EU/MAURITANIA : EU COULD IMPOSE SANCTIONS "BEFORE CHRISTMAS".
Confronted with the lack of political progress in Mauritania, the EU plans to impose sanctions against the authors of the coup d'etat that took place last August. The French Presidency of the EU and the European Commission confirmed, on 20 November, that the 27-member bloc will start working on restrictive measures, as the ultimatum set by the Europeans for democratic progress has expired. On 20 October, the EU gave the military junta one month to make proposals for the return to constitutional order, under Article 96 of the Cotonou Agreement, which governs relations between the Union and the ACP (African, Caribbean and Pacific) states.
"Given that the junta's proposals have been deemed insufficient by the international community, EU member states will examine, based on the proposals of the European Commission, appropriate measures," said a spokesperson for the French Foreign Ministry. The spokesman for Development Commissioner Louis Michel confirmed that the Commission will work on "additional measures," following a meeting with the African Union that will take place on 21 November in Addis Ababa. These sanctions could mirror "measures taken against Zimbabwe, which includes a travel ban and asset freeze against the most influential figures of the regime," indicated a Commission source.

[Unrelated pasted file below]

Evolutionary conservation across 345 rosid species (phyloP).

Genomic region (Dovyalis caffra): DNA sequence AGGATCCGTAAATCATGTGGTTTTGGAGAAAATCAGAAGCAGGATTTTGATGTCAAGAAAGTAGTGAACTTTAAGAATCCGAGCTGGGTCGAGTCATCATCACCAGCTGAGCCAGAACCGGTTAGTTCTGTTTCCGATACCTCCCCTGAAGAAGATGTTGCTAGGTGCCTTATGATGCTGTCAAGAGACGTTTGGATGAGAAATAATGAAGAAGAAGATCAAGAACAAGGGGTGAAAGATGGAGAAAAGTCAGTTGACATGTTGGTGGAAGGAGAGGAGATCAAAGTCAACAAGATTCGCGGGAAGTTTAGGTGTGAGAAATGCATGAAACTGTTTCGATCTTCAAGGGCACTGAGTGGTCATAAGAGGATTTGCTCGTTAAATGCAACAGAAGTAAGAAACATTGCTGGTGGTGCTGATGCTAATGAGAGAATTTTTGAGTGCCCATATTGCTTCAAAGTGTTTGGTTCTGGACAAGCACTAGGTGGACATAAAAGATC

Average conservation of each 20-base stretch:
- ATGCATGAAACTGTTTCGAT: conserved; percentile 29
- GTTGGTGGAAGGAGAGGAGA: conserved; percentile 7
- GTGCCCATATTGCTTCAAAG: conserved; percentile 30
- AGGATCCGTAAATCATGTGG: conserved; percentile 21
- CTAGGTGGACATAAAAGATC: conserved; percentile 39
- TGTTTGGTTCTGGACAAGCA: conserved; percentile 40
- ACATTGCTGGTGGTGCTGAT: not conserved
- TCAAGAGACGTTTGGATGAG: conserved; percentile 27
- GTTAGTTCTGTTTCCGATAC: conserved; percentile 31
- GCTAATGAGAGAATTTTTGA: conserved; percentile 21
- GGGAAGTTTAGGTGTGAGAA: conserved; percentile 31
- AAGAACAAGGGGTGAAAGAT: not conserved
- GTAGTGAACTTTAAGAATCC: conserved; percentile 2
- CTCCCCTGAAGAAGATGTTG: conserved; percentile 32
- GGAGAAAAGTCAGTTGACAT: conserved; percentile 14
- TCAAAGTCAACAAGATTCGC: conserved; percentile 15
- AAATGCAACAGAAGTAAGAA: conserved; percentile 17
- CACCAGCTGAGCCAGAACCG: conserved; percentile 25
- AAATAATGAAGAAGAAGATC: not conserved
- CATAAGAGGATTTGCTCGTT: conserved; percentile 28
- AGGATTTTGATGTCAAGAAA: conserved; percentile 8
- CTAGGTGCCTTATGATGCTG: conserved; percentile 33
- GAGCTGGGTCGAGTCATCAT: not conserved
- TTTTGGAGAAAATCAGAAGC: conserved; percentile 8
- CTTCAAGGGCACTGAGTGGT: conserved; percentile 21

Discussions among experts and member states could take several weeks and lead to a Council decision "before Christmas," according to a Commission source. The EU has already suspended its development aid to Nouakchott following the 6 August coup. The Commission had allocated 156 million in aid for 2008-2013. This aid programme is suspended but humanitarian aid continues to be channelled to the population of Mauritania.